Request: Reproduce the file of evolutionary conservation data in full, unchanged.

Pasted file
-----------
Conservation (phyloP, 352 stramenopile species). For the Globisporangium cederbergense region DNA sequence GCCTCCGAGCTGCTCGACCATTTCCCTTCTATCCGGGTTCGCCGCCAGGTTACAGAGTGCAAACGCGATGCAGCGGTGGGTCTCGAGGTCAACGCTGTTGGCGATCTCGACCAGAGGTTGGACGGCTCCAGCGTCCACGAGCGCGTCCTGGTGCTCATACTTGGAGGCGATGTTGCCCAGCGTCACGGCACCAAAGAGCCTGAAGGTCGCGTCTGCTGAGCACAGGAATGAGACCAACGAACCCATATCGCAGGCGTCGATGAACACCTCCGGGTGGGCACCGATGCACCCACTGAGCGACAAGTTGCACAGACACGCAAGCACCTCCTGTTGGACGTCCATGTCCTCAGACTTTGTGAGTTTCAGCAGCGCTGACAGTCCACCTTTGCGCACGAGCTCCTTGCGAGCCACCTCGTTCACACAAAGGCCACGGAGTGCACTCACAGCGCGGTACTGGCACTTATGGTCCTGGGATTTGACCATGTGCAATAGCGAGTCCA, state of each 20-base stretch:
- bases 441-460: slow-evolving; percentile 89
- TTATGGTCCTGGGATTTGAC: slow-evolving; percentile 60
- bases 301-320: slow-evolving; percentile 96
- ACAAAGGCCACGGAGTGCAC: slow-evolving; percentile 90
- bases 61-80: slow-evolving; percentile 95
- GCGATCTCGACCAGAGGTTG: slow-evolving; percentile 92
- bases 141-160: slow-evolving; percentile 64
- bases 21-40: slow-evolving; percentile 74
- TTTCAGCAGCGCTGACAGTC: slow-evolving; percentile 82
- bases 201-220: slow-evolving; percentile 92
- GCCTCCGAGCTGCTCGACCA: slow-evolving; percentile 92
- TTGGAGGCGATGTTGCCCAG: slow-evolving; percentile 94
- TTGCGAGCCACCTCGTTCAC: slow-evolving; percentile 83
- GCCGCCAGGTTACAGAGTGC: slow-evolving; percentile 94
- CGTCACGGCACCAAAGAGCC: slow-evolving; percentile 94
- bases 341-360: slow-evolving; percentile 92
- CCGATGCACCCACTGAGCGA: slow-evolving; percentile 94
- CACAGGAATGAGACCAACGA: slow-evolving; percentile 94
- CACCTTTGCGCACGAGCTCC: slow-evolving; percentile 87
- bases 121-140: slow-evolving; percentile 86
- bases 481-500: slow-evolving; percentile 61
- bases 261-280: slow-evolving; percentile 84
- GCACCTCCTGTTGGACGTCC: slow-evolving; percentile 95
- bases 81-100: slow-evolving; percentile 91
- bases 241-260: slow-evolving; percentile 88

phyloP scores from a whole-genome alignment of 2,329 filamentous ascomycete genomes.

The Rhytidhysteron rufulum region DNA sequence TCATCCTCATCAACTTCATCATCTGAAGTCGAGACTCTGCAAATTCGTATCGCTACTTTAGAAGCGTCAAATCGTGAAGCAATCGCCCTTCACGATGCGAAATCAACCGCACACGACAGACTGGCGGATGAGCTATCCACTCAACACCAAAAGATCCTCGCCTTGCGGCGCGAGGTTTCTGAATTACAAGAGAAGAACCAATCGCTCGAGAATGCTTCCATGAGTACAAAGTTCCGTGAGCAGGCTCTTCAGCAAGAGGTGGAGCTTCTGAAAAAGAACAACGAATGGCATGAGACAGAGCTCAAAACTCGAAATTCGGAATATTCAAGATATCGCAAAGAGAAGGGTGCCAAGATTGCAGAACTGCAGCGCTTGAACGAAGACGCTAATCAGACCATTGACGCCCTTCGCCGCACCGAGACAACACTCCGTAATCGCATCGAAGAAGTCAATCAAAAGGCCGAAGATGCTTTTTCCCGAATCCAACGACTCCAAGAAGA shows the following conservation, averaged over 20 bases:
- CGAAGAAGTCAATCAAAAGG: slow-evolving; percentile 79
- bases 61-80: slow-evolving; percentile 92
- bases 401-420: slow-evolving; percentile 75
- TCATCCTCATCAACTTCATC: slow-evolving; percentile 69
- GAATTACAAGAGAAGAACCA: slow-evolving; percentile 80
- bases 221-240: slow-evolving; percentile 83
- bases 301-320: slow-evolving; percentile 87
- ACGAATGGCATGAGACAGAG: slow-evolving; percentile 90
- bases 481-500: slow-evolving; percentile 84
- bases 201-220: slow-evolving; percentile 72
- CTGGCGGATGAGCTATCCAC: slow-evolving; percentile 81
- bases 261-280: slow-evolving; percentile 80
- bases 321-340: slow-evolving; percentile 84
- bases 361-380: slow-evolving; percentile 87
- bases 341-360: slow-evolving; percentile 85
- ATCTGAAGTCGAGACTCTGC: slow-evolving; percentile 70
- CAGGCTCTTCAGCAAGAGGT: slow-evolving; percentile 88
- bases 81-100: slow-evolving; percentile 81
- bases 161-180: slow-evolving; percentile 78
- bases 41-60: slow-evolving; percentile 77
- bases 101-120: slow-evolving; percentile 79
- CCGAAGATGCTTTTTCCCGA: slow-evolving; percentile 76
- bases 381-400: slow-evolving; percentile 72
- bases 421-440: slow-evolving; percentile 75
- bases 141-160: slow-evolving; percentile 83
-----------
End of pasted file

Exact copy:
Conservation (phyloP, 352 stramenopile species). For the Globisporangium cederbergense region DNA sequence GCCTCCGAGCTGCTCGACCATTTCCCTTCTATCCGGGTTCGCCGCCAGGTTACAGAGTGCAAACGCGATGCAGCGGTGGGTCTCGAGGTCAACGCTGTTGGCGATCTCGACCAGAGGTTGGACGGCTCCAGCGTCCACGAGCGCGTCCTGGTGCTCATACTTGGAGGCGATGTTGCCCAGCGTCACGGCACCAAAGAGCCTGAAGGTCGCGTCTGCTGAGCACAGGAATGAGACCAACGAACCCATATCGCAGGCGTCGATGAACACCTCCGGGTGGGCACCGATGCACCCACTGAGCGACAAGTTGCACAGACACGCAAGCACCTCCTGTTGGACGTCCATGTCCTCAGACTTTGTGAGTTTCAGCAGCGCTGACAGTCCACCTTTGCGCACGAGCTCCTTGCGAGCCACCTCGTTCACACAAAGGCCACGGAGTGCACTCACAGCGCGGTACTGGCACTTATGGTCCTGGGATTTGACCATGTGCAATAGCGAGTCCA, state of each 20-base stretch:
- bases 441-460: slow-evolving; percentile 89
- TTATGGTCCTGGGATTTGAC: slow-evolving; percentile 60
- bases 301-320: slow-evolving; percentile 96
- ACAAAGGCCACGGAGTGCAC: slow-evolving; percentile 90
- bases 61-80: slow-evolving; percentile 95
- GCGATCTCGACCAGAGGTTG: slow-evolving; percentile 92
- bases 141-160: slow-evolving; percentile 64
- bases 21-40: slow-evolving; percentile 74
- TTTCAGCAGCGCTGACAGTC: slow-evolving; percentile 82
- bases 201-220: slow-evolving; percentile 92
- GCCTCCGAGCTGCTCGACCA: slow-evolving; percentile 92
- TTGGAGGCGATGTTGCCCAG: slow-evolving; percentile 94
- TTGCGAGCCACCTCGTTCAC: slow-evolving; percentile 83
- GCCGCCAGGTTACAGAGTGC: slow-evolving; percentile 94
- CGTCACGGCACCAAAGAGCC: slow-evolving; percentile 94
- bases 341-360: slow-evolving; percentile 92
- CCGATGCACCCACTGAGCGA: slow-evolving; percentile 94
- CACAGGAATGAGACCAACGA: slow-evolving; percentile 94
- CACCTTTGCGCACGAGCTCC: slow-evolving; percentile 87
- bases 121-140: slow-evolving; percentile 86
- bases 481-500: slow-evolving; percentile 61
- bases 261-280: slow-evolving; percentile 84
- GCACCTCCTGTTGGACGTCC: slow-evolving; percentile 95
- bases 81-100: slow-evolving; percentile 91
- bases 241-260: slow-evolving; percentile 88

phyloP scores from a whole-genome alignment of 2,329 filamentous ascomycete genomes.

The Rhytidhysteron rufulum region DNA sequence TCATCCTCATCAACTTCATCATCTGAAGTCGAGACTCTGCAAATTCGTATCGCTACTTTAGAAGCGTCAAATCGTGAAGCAATCGCCCTTCACGATGCGAAATCAACCGCACACGACAGACTGGCGGATGAGCTATCCACTCAACACCAAAAGATCCTCGCCTTGCGGCGCGAGGTTTCTGAATTACAAGAGAAGAACCAATCGCTCGAGAATGCTTCCATGAGTACAAAGTTCCGTGAGCAGGCTCTTCAGCAAGAGGTGGAGCTTCTGAAAAAGAACAACGAATGGCATGAGACAGAGCTCAAAACTCGAAATTCGGAATATTCAAGATATCGCAAAGAGAAGGGTGCCAAGATTGCAGAACTGCAGCGCTTGAACGAAGACGCTAATCAGACCATTGACGCCCTTCGCCGCACCGAGACAACACTCCGTAATCGCATCGAAGAAGTCAATCAAAAGGCCGAAGATGCTTTTTCCCGAATCCAACGACTCCAAGAAGA shows the following conservation, averaged over 20 bases:
- CGAAGAAGTCAATCAAAAGG: slow-evolving; percentile 79
- bases 61-80: slow-evolving; percentile 92
- bases 401-420: slow-evolving; percentile 75
- TCATCCTCATCAACTTCATC: slow-evolving; percentile 69
- GAATTACAAGAGAAGAACCA: slow-evolving; percentile 80
- bases 221-240: slow-evolving; percentile 83
- bases 301-320: slow-evolving; percentile 87
- ACGAATGGCATGAGACAGAG: slow-evolving; percentile 90
- bases 481-500: slow-evolving; percentile 84
- bases 201-220: slow-evolving; percentile 72
- CTGGCGGATGAGCTATCCAC: slow-evolving; percentile 81
- bases 261-280: slow-evolving; percentile 80
- bases 321-340: slow-evolving; percentile 84
- bases 361-380: slow-evolving; percentile 87
- bases 341-360: slow-evolving; percentile 85
- ATCTGAAGTCGAGACTCTGC: slow-evolving; percentile 70
- CAGGCTCTTCAGCAAGAGGT: slow-evolving; percentile 88
- bases 81-100: slow-evolving; percentile 81
- bases 161-180: slow-evolving; percentile 78
- bases 41-60: slow-evolving; percentile 77
- bases 101-120: slow-evolving; percentile 79
- CCGAAGATGCTTTTTCCCGA: slow-evolving; percentile 76
- bases 381-400: slow-evolving; percentile 72
- bases 421-440: slow-evolving; percentile 75
- bases 141-160: slow-evolving; percentile 83